ISSN: 2640-7566
International Journal of Radiology and Radiation Oncology
Clinical Image       Open Access      Peer-Reviewed

Successful Treatment of a Bilateral Lower Palpebral MALT Lymphoma with Rapid Arc: Description of a New Technique

Issam Lalya1*, Laila Baddouh2, Keltoum Dahmani2, Noha Zaghba1, Khalid Andaloussi1, Mohamed Elmarjany1, Khalid Hadadi1, Hassan Sifat1 and Hamid Mansouri1

1Radiation Therapy Department, Military Teaching Hospital Mohammed V, University Mohammed V Souissi, Rabat, Morocco
2Department of Radio physics, Military Teaching Hospital Mohammed V, University Mohammed V Souissi, Rabat, Morocco
*Corresponding author: Issam Lalya, Radiation Therapy Department, Military Teaching Hospital Mohammed V, University Mohammed V Souissi, Rabat, Morocco, Tel: +212 661572770; E-mail: issamlalya@yahoo.fr
Received: 30 May, 2016 | Accepted: 04 July, 2016 | Published: 05 July, 2016

Cite this as

Lalya I, Baddouh L, Dahmani K, Zaghba N, Andaloussi K, et al. (2016) Successful Treatment of a Bilateral Lower Palpebral MALT Lymphoma with Rapid Arc: Description of a New Technique. Int J Radiol Radiat Oncol 2(1): 021-022. DOI: 10.17352/ijrro.000015

Clinical Image

Primary MALT lymphoma of the eyelids is a rare disease; chronic infection by Chlamydophila psittaci has been identified as a possible causative agent, but other pathogens may be implicated such Hepatitis C virus and Helicobacter Pylori. This tumor is considered to have an indolent natural history and a favorable prognosis. Radiation therapy with moderate doses is the corner stone of treatment offering excellent local control with low complications rate. We report herein the radiation therapy treatment plan of a 65-year-old man presented to our department with a primary bilateral lower palpebral MALT lymphoma. CT scan of 2.5-mm slice thickness in supine position was realized. A bolus of 1cm adapted to closed eyes (glasses-like) were placed and fixed to palpebral surface (Figures 1,2), before immobilization with standard thermoplastic mask (Figure 3). The clinical target volume included the tumor, lachrymal glands and the entire orbit. The planning target volume was obtained by automatic margin of 5 mm around the clinical target volume. Optic nerves, eyeballs and lens were contoured as organs at risk. The prescribed dose was 16 Gy delivered in 5 daily fractions of 3.2 Gy (Biological effective dose: 36 Gy). RapidArc plan (Varian Medical Systems) was performed using the Eclipse software (Varian Medical Systems). A maximum dose rate of 600 MU/min and 6 MV photon beams were selected. Two coplanar arcs of 360° were delivered with opposite rotation (clockwise and counter-clockwise). For each arc the field size and the collimator rotation were determined by the automatic tool from Eclipse to encompass the planning target volume. Optimization was carried out by the progressive resolution optimizer version 3 (PRO 3), to have an optimal coverage of the target volume (high priority) while reducing dose to organs at risk as low as possible. Dose calculation was performed using the analytic anisotropic algorithm (AAA). The use of Rapidarc allowed the optimal coverage of target volume by isodose 95%, with perfect protection of eyeballs and lens (Figure 4). The treatment was delivered by a Clinac iX Linear accelerator (Varian Medical Systems). In order to verify the correct positioning we performed a cone beam CT (CBCT) before each treatment fraction. At the fifth fraction of radiation therapy, we noted a complete clinical response, which we reported in a previous article as a clinical image [1]. To the best of our knowledge this is the first report describing the use of RapidArc in this location.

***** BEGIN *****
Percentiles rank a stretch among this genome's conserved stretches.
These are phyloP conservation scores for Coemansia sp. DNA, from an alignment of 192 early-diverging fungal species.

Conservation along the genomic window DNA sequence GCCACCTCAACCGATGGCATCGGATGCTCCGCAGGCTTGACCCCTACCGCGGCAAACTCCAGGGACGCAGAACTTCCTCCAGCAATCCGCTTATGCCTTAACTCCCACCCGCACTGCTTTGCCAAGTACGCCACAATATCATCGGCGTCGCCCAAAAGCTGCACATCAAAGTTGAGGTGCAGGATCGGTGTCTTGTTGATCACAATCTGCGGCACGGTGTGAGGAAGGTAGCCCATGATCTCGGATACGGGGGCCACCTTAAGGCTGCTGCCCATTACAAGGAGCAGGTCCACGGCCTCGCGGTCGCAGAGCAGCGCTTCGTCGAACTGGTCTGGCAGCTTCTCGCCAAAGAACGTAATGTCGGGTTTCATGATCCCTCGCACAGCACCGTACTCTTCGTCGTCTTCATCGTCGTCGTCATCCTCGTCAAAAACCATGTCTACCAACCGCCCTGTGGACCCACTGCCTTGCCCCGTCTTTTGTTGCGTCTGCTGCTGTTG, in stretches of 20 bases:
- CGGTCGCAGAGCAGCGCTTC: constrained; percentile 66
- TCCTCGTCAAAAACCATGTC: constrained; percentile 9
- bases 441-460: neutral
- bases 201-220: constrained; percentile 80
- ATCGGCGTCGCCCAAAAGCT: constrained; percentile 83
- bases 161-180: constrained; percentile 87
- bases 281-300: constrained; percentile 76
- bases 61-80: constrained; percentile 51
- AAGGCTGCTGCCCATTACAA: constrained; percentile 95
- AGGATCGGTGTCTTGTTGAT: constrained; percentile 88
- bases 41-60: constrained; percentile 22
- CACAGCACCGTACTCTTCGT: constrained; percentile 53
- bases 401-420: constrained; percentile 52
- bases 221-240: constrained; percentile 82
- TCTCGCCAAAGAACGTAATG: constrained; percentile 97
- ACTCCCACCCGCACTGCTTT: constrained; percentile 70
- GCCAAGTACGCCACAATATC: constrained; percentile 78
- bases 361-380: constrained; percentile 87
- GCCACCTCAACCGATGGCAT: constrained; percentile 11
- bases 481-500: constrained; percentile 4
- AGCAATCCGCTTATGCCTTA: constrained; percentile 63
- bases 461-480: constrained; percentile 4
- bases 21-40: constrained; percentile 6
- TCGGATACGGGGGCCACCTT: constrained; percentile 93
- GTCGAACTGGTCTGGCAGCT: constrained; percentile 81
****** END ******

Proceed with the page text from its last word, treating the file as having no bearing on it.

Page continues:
Authors’ contributions

IL and LB invented and realized the treatment plan. IL wrote the manuscript. All authors read and approved the final manuscript. HM revised the intellectual content and approved the final manuscript.

© 2016 Lalya I, et al. This is an open-access article distributed under the terms of the Creative Commons Attribution License, which permits unrestricted use, distribution, and reproduction in any medium, provided the original author and source are credited.